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Does Rosemary Water Really Make Your Hair Grow Faster? (2024)

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rosemary for hairYou’ve likely seen the viral videos claiming rosemary water boosts hair growth.

While research is limited, some evidence suggests compounds in rosemary may support circulation, possibly benefiting the scalp and hair.

However, experts caution rosemary alone likely won’t dramatically increase growth.

Approach social media hype analytically.

Focus on overall hair health through nourishment, scalp massage and managing stressors known to influence hair.

Ultimately, research-backed practices are key for your unique hair.

What is Rosemary Water?

What is Rosemary Water
You’re steeping rosemary leaves in water to make rosemary water.

Rosemary water is made by infusing rosemary leaves in hot water, then allowing the mixture to steep and cool.

Fresh or dried rosemary can be used.

Simply place a handful of rosemary leaves in a glass jar or bowl and pour hot, but not boiling, water over them.

Let it steep for at least 30 minutes, up to overnight if using dried rosemary.

Strain and store the rosemary water in an airtight container in the fridge for up to 2 weeks.

Some benefits of rosemary water are that it may help condition hair, add shine, and improve scalp health.

While rosemary oil has rosemary’s beneficial compounds, the water form is much more diluted.

Approach rosemary water cautiously if you have allergies or are taking medications. While it may have anecdotal benefits for some, rosemary water’s effects can vary.

What Are the Expert Opinions on Rosemary Water?

What Are the Expert Opinions on Rosemary Water
Some experts believe rosemary water may promote hair growth and improve scalp health.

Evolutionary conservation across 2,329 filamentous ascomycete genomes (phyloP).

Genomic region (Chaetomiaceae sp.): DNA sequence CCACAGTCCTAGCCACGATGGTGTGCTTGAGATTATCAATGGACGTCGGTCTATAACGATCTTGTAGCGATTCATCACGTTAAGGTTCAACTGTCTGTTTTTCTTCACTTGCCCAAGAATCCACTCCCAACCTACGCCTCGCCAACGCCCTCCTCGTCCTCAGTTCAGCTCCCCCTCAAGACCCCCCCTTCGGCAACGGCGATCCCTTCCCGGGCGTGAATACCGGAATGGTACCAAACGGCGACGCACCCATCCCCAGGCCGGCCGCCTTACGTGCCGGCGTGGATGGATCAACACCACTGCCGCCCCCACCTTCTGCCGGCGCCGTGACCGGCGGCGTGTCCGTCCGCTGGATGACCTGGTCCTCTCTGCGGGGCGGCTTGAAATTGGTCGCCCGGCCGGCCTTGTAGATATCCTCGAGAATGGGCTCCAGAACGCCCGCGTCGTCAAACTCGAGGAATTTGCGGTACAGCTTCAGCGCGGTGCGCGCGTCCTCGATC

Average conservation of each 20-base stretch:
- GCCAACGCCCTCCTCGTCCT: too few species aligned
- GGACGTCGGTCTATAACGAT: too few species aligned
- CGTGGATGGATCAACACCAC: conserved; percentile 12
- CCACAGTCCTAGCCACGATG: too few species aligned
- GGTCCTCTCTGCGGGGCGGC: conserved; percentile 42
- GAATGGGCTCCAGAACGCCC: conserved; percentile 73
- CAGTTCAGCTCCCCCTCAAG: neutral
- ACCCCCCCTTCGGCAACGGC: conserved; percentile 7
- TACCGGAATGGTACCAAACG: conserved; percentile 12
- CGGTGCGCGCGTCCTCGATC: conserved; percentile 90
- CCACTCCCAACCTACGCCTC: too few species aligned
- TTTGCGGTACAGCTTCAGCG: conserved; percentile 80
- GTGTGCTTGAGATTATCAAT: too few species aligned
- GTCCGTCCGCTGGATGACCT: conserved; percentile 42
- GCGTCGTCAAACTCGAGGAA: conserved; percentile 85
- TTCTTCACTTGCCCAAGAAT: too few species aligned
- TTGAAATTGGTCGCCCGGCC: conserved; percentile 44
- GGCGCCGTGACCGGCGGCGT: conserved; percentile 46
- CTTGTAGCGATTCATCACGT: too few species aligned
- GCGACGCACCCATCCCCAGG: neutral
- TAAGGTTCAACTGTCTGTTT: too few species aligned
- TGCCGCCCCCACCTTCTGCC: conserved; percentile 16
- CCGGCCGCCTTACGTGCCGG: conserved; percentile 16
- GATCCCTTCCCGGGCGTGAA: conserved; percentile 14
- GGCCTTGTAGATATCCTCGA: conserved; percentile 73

The antifungal and antibacterial properties in rosemary oil could help combat dandruff and other scalp issues.

Applying rosemary water may also temporarily add shine to the hair.

May Promote Hair Growth

You’ve likely heard that some studies suggest rosemary water might promote hair growth, though expert opinions are mixed on whether this trend really boosts growth or simply improves hair’s appearance.

While rosemary oil may be safe for use and offer potential hair benefits, research on rosemary water itself is extremely limited.

Experts caution individuals to be aware of potential side effects, carefully follow usage instructions, and avoid rosemary if taking medications for hair loss.

More research is still needed to determine rosemary water’s true impact on factors like scalp health and hair growth compared to proven treatments like minoxidil.

May Improve Scalp Health

You found that rosemary oil might temporarily provide shine to the hair when applied.

Now, let’s look at what experts think about whether rosemary water may improve scalp health.

Rosemary water may:

However, more research is needed to confirm if it can prevent hair loss or treat conditions like androgenetic alopecia, dandruff, scalp itching, seborrheic dermatitis, and premature graying.

May Add Shine

Your hair could appear shinier after using rosemary water, but experts have mixed views on whether this DIY rinse truly impacts hair health.

Some suggest rosemary’s antibacterial properties may temporarily impart shine, but it doesn’t stop hair loss, cure baldness, grow new hair, or reverse graying.

Caution is wise as rosemary may irritate sensitive skin or trigger allergic reactions in some.

More research is needed on rosemary for hair as the DIY rinse isn’t FDA approved or proven effective, especially for coarse or fine hair.

Who Should Use (or Avoid) Rosemary Water?

Who Should Use (or Avoid) Rosemary Water
Before trying rosemary water on your hair, individuals with specific hair or scalp concerns should proceed with caution.

  • Those who are pregnant or breastfeeding should avoid rosemary due to potential hormone effects.
  • Individuals with dandruff or other fungal/bacterial scalp infections should consult their dermatologist first.
  • Anyone currently taking supplements for hair loss, or who’s being treated for hair loss with medications, shouldn’t try rosemary water or oil.